In a recent article, religious studies scholar Christopher I. Lehrich contends that Otto’s treatment of music in The Idea of the Holy allows for a “disconcerting” reformulation: “Suppose that, instead of writing a book about numinous experience, Otto had chosen to write one about musical experience.” Beyond merely discarding the theologian’s preference to mark distinctions between music and theology, Otto essentially groups them together. Music is not simply a means for coming into holiness. Music is Holy.

Visit Jonathan’s website to keep up on his latest endeavors, browse his book and article archives, and listen to sample compositions.

Hearing the Sacred

Jonathan L. Friedmann, Ph.D.

The term “sacred music” has fallen out of fashion somewhat in recent years. As a label for music used in devotional settings, it is synonymous with liturgical music, ritual music, and pastoral music. However, because “sacred” is an adjective, the term has been criticized as an attempt to distinguish some quality of the music itself. We cannot substantiate any claim of inherent sanctity, since the dividing line between secular and sacred music has never been strong and is increasingly blurred. Another problem is that when the term is expanded to performers, we get the boastful designation “sacred musician,” which may or may not accurately reflect the way a musician lives his/her life or views him/herself.

The issue lies in how “sacred” is understood. If we assume that it modifies the word next to it, then it is a misnomer. But if we see it more as a verb—something that the music does—then sacred is perfectly accurate. As difficult as it is to determine what (if anything) is holy about any sound, it is plain that sacred music is defined by its function.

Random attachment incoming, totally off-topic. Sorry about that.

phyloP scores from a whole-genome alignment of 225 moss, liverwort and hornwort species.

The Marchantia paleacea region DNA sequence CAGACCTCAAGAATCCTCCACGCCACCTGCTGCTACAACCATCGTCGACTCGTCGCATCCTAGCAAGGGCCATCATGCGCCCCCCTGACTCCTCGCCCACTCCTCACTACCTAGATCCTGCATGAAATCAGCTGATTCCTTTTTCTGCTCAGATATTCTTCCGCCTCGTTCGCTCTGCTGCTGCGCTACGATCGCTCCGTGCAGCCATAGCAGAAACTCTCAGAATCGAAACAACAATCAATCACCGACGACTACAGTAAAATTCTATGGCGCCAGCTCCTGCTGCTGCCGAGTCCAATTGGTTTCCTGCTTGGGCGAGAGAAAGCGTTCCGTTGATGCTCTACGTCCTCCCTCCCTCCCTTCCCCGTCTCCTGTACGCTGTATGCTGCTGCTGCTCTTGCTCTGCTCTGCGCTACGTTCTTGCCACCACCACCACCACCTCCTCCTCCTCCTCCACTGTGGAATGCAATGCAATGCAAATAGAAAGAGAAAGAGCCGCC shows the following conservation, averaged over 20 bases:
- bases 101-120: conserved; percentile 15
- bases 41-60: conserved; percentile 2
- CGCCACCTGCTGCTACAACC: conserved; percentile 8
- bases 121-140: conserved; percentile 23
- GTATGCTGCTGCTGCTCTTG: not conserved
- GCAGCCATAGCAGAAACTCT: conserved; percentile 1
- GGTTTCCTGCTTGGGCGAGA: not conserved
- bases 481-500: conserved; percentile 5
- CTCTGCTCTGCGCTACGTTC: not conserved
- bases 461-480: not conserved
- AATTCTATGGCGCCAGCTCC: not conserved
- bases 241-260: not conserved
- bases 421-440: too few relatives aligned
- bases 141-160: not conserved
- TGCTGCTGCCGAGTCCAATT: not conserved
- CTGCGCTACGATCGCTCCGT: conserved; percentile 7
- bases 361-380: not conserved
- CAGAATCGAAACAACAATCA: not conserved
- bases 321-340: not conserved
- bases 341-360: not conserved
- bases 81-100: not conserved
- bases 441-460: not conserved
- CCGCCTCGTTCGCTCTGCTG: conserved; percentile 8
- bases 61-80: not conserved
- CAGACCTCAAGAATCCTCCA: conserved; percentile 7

A few examples from Jewish life illustrate the point. The core musical elements of the High Holy Days (called Mi-Sinai tunes, meaning “from Mount Sinai”) are derived in part from ballads and street songs of medieval Germany. A large portion of Sephardic synagogue music is essentially the same as Ottoman high court music. It is a Hassidic custom to transform popular songs into worship melodies by replacing the lyrics with nonsense syllable like “yai dai dai.” Twentieth-century America witnessed the emergence of liturgical music written in the style of 1960s protest songs; and a number of services have been composed in jazz, country, and other ostensibly “secular” idioms.

The list could go on, but the message is clear: sacred has little to do with the music itself, and everything to do with its purpose. This puts considerations like congregational preference and comfort level at the forefront. In order for the music to work (and thus be called sacred), it must be conducive and not disruptive to the worship experience. If it is sufficiently well liked and shown to succeed on a regular basis, it may earn a spot among the conventional favorites. Indeed, it is easy to forget that even the most popular and frequently sung synagogue melodies had premiere performances, and had to pass through several stages from novel to accepted to standard.